Thomas Jefferson Papers

To Thomas Jefferson from Robert Smith, 18 August 1803

From Robert Smith

Balto. Aug. 18. 1803


Upon my return to Balt. last Evening I found your favor of the 8th. and hence it is that I have not had the honor of answering it sooner.

The two schooners equipped at this place have sailed some days since. The frigate Philadelphia left the Capes of Delaware on the 27h. of last month. The other frigate the Constitution, according to the information that has been conveyed to me, ought to have sailed about the 8h. Inst. The Brig Siren built at Philada will weigh anchor probably either this day or tomorrow. And I have reason to believe that the Brig Argus, built at Boston, will sail before this letter can reach you. It hence appears that we shall not have a vessel of any kind that can afford to Jerome Bonaparte the proposed passage. And this, independently of other considerations, will be a sufficient answer to the application in his behalf. I am, however, of opinion that, had we a vessel that could accomodate him, government ought not to grant him a passage in her. It being our disposition to observe sincerely the strictest neutrality, we ought not to do any act whatever respecting either of the belligerent powers, which we could not at the same time avow to the other and justify to all the world. By persuing such a straight course open at all times to the view of both nations, we will probably not have to encounter the suspicions of either. And although we ought to avail ourselves of every occasion to conciliate by friendly offices the good-will of both nations; yet these friendly Offices ought not to extend to any act partaking of the quality of military assistance. Consistently with our neutral character we cannot allow our public vessels to be employed in transporting from place to place the military stores or the military men of either Nation. To afford protection by our flag to such men as well as to such stores would be considered as affording military aid. And it would necessarily tend to bring us eventually into collision with the offended party. The gentleman in question is not a private citizen. Neither is he to be considered merely as the brother of the first Consul. He is a Captain in the French Navy, and, it is said, that, to avoid captivity, he has retreated with others to this Country. It being well known in the U States that he is here, the Brittish cannot but know it. And it is presumable that every exertion will be made to intercept him. To screen him then under such circumstances from their vigilance would in their view manifest a disposition unfriendly to them. It would by them be deemed a military assistance and, perhaps, of more moment than the transporting to France of cannon which had been removed from a French Island that was no longer tenable. Were we to undertake thus to transport one military person, what principle would ascertain the number beyond which we would not go?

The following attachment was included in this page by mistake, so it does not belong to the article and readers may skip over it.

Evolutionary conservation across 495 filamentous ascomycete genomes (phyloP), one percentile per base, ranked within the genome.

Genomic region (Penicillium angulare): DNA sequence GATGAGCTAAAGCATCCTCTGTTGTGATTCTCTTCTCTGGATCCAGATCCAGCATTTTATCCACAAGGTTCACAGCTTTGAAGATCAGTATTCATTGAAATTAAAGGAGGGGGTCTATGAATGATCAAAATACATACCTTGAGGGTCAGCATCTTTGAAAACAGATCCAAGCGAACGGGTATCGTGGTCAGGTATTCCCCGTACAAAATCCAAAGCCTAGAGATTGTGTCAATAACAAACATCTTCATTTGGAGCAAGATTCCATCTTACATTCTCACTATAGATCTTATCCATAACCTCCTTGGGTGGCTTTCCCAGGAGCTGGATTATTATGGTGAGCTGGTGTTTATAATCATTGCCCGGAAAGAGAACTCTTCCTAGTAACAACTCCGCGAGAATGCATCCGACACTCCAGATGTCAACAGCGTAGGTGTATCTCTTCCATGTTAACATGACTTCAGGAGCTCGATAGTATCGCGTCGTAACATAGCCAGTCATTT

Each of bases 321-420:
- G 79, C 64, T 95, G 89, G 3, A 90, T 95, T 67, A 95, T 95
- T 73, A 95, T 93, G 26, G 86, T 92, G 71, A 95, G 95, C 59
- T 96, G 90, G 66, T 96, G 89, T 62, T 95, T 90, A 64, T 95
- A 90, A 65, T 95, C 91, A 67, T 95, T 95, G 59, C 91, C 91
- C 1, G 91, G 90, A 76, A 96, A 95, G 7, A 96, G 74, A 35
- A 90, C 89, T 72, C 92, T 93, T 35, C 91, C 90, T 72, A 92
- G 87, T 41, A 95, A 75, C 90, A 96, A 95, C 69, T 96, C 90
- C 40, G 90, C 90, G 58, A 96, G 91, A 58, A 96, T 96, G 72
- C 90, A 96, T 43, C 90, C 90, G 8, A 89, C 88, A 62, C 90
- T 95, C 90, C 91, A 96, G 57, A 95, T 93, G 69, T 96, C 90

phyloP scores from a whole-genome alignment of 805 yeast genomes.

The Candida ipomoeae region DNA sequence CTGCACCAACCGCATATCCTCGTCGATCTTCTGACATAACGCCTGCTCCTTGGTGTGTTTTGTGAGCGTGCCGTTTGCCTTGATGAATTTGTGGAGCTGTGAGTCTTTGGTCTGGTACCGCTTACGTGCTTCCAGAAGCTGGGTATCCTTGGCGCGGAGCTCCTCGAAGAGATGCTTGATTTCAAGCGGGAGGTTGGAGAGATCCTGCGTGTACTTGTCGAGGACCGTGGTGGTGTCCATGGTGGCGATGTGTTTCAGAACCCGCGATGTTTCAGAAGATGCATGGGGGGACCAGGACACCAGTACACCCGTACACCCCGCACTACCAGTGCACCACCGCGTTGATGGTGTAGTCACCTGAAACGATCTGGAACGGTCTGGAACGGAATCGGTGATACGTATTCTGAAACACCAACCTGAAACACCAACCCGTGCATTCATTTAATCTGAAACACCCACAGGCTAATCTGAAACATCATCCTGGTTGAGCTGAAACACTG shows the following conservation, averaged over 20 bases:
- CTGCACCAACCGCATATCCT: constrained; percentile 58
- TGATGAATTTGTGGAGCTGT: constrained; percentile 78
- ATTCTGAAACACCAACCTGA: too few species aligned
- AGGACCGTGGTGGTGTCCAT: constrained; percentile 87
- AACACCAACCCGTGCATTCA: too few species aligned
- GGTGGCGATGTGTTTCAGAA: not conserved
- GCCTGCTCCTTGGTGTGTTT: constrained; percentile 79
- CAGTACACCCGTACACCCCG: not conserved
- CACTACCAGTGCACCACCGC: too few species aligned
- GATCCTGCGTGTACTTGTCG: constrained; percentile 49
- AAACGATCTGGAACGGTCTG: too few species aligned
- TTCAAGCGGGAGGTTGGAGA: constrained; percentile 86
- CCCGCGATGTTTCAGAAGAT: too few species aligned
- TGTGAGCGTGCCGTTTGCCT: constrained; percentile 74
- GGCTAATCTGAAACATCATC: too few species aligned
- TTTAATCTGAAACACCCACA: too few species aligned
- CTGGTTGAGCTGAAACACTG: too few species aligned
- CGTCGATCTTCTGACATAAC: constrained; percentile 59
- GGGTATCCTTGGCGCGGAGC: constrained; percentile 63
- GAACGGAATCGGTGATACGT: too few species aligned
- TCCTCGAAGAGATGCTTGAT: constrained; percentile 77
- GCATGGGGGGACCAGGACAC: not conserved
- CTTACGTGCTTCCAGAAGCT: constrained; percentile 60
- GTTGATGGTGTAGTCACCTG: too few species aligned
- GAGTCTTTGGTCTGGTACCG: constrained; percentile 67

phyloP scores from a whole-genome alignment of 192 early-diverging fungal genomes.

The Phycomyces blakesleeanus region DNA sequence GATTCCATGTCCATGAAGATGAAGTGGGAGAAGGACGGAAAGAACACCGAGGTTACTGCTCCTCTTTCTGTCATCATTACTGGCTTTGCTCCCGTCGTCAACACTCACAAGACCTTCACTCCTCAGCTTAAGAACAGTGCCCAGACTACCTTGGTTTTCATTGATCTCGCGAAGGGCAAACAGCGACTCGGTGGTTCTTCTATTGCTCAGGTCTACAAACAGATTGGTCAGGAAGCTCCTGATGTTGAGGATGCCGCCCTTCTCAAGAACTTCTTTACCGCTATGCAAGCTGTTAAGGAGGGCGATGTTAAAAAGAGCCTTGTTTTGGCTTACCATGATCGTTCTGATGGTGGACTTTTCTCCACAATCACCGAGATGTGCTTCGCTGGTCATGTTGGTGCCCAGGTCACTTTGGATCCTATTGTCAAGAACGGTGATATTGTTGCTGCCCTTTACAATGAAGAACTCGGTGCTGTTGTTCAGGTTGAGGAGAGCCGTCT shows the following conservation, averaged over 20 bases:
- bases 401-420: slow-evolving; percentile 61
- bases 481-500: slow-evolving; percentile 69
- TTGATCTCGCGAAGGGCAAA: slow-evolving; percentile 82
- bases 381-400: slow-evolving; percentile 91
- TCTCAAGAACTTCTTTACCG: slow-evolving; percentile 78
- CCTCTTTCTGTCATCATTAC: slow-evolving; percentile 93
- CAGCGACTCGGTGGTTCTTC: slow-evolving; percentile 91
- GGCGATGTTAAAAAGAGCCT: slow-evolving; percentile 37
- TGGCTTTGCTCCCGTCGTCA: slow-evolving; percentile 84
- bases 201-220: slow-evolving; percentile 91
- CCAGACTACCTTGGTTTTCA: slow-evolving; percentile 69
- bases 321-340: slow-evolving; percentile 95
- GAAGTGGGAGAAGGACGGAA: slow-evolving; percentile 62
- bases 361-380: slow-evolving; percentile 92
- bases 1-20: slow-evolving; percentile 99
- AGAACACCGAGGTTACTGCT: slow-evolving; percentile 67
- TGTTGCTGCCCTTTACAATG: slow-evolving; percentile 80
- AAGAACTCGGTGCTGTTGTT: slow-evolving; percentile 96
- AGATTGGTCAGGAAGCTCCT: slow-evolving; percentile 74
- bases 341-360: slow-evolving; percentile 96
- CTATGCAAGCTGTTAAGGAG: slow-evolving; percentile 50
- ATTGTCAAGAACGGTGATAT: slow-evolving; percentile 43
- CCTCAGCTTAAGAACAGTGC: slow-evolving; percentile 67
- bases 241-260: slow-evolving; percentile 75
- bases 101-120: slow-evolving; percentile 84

The rooms, which Jerome Bonaparte has engaged here, have been furnished by him as if he intended remaining here some time. This however may be nothing but a cloak.

From present appearances this war will be of the most vindictive & bloody kind. The takeing of Bremen & Hamburg is a great revolution in the Commercial world. And it is evidently the Object of Bonaparte to preclude Great Britain from all beneficial Commercial intercourse with Europe. Such a system will force Great Brittain to observe a Correct conduct towards us. It will be their interest to favor us by all the means in their power. And it is to be hoped that the first Consul will not think of extending to this Country his schemes of Coercion, and will allow us to enjoy in peace all the advantages of our Neutral character.

Be pleased to accept assurances of the respect & Esteem with which I am, Sir, Your Obed. Servt.

Rt Smith

RC (DLC); endorsed by TJ as received 24 Aug. and “sailing of vessels.—Jerome Bonaparte” and so recorded in SJL.

two schooners: Vixen and Nautilus (NDBW description begins Dudley W. Knox, ed., Naval Documents Related to the United States Wars with the Barbary Powers, Washington, D.C., 1939-44, 6 vols. and Register of Officer Personnel and Ships’ Data, 1801-1807, Washington, D.C., 1945 description ends , Register, 75, 80; Vol. 40:22-3, 498).

In August 1803, several newspapers circulated inaccurate reports from Europe that French troops had taken possession of the independent German cities of bremen and hamburg as part of their occupation of the electorate of Hanover. Despite French and British interference with their trade, the two cities retained their neutrality (Boston Columbian Centinel, 3 Aug. 1803; Boston Independent Chronicle, 4 Aug. 1803; New York Commercial Advertiser, 13 Aug. 1803; Federal Gazette and Baltimore Daily Advertiser, 15, 17 Aug. 1803; Alexandria Advertiser, 18 Aug. 1803; John D. Grainger, The Amiens Truce: Britain and Bonaparte, 1801-1803 [Rochester, N.Y., 2004], 194-5; Madison, Papers, Sec. of State Ser., 5:93, 197-8, 315-16; Vol. 40:480-4).

Index Entries